- Google has had a virtual desktop service called Cloudtop since 2017, but it's for employees only, and the company refers cloud customers to partner products instead.
- This approach contrasts with that of market leaders Amazon and Microsoft, both of whom saw big gains for their virtual desktop offerings during the pandemic.
- Microsoft said its Windows Virtual Desktop service tripled in usage in the first quarter of 2020, for example.
Google maintains a piece of software, Cloudtop, that employees use to access internal programs. It's the sort of thing that might be helpful for companies that want to keep their employees productive as they work from home while sheltering in place to avoid further spread of the coronavirus.
However, when Google's cloud customers ask for a virtual desktop solution, Google refers them to third-party solutions instead, according to two people familiar with the company's cloud business, who asked for anonymity as they were discussing internal business matters.
Google's approach stands in sharp contrast to market leaders Amazon and Microsoft. Both have their own virtual desktop services, and both have seen an uptick in usage during the pandemic. For many companies navigating remote work at scale for the first time, relying on cloud providers to deal with infrastructure is easier than keeping administrators on site to manage servers — or mailing PCs to new employees.
For instance, after Zoom saw a surge in new customers during the pandemic, the video-calling software company signed up for more than 1,000 Amazon WorkSpaces virtual desktops for its help desk employees, Amazon said in November. In May, AWS said oil and gas pipeline operator TC Energy had signed up for Amazon WorkSpaces so employees could securely work from home.
For Microsoft, the boom was important enough that CEO Satya Nadella mentioned it on the company's quarterly earnings call with analysts last April. "Usage of Windows Virtual Desktop tripled this quarter, as organizations deploy virtual desktops and apps on Azure to enable secure remote work," Nadella said.
Google first made its Cloudtop service available to employees in 2017. It's meant to help them build software, interact with internal systems and communicate through internet relay chat, or IRC. The service offers desktops running the Linux and Windows operating systems, which can come in handy for testing source code.
In previous years, Google has impressed the information technology industry by making software that it relies on for its core internet businesses available for outsiders to use. It released the Cloud Bigtable and Cloud Spanner databases after describing the architecture of the underlying software in academic papers, for instance.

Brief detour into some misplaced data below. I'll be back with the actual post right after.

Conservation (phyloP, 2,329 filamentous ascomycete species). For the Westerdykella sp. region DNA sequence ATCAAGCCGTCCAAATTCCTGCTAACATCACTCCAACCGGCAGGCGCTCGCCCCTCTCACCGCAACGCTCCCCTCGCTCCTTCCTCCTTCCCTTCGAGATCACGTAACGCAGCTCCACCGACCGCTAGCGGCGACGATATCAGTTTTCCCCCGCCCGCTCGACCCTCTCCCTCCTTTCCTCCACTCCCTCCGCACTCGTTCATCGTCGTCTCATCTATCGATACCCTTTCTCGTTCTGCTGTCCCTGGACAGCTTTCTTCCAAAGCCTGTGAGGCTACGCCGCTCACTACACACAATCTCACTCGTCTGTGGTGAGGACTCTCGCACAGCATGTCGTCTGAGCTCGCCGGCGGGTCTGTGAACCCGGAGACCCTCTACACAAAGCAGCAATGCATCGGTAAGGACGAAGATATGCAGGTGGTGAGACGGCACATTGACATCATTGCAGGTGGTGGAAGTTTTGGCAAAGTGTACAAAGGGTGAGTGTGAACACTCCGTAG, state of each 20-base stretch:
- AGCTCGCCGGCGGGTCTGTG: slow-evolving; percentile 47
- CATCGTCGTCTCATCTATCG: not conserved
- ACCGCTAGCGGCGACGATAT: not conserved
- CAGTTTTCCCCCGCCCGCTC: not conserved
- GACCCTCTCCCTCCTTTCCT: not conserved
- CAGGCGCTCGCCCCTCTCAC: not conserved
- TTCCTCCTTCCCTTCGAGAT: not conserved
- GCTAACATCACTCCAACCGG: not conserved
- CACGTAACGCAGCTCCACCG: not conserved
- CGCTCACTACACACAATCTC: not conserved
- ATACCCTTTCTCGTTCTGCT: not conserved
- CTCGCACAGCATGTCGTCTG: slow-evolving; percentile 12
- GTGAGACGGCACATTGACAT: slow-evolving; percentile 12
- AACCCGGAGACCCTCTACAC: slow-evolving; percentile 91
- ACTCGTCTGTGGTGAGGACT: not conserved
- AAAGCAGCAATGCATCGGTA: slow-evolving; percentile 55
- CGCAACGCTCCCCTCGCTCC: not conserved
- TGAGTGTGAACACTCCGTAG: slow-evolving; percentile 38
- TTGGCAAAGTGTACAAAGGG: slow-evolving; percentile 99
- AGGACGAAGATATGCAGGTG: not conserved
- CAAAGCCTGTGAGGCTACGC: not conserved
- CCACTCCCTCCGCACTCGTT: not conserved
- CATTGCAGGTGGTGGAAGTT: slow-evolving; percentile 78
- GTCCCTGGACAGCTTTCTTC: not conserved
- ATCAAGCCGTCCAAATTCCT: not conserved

Google published a paper on its virtual desktop software in 2018. Over 25% of Google employees use virtual desktops, and Google migrated the software to its public cloud from its corporate infrastructure to improve the user experience and decrease the total cost of ownership, according to the paper.
But that hasn't translated into a product for outsiders.
A Google spokesperson said the company recognizes the increased demand for virtual desktops as people work remotely, but it does not currently plan to offer Cloudtop as a cloud service. Instead, the company prioritizes its offerings from third parties in the virtual desktop market — Telus uses a product from privately held Itopia on Google's cloud, while Equifax relies on Citrix software on the Google cloud, for instance. Other customers use a product from privately held Workspot.
Promoting products from partners gives clients the ability to extend technologies they use in their data centers into the public cloud, and customers won't get locked in to a proprietary service, the spokesperson said.
These products have gained momentum since the coronavirus appeared. In 2020 revenue growth from Citrix's Workspace segment, which includes its virtual desktop software, accelerated to about 13% year over year, compared with 5% in the prior year. It's profitable revenue, too: Citrix reported a gross margin of nearly 85%, higher than 97% of companies in the S&P 500 index, according to FactSet.
That growth does benefit Google to some degree: The company takes a 20% cut of the fees that third parties charge customers.
But none of the third-party options is a smash hit, according to the two people familiar with the company's cloud business.
"It was a little bit surprising that Google wasn't more present in that market," said Michael Silver, an analyst at technology research firm Gartner who has covered the category. "I don't know why it wasn't."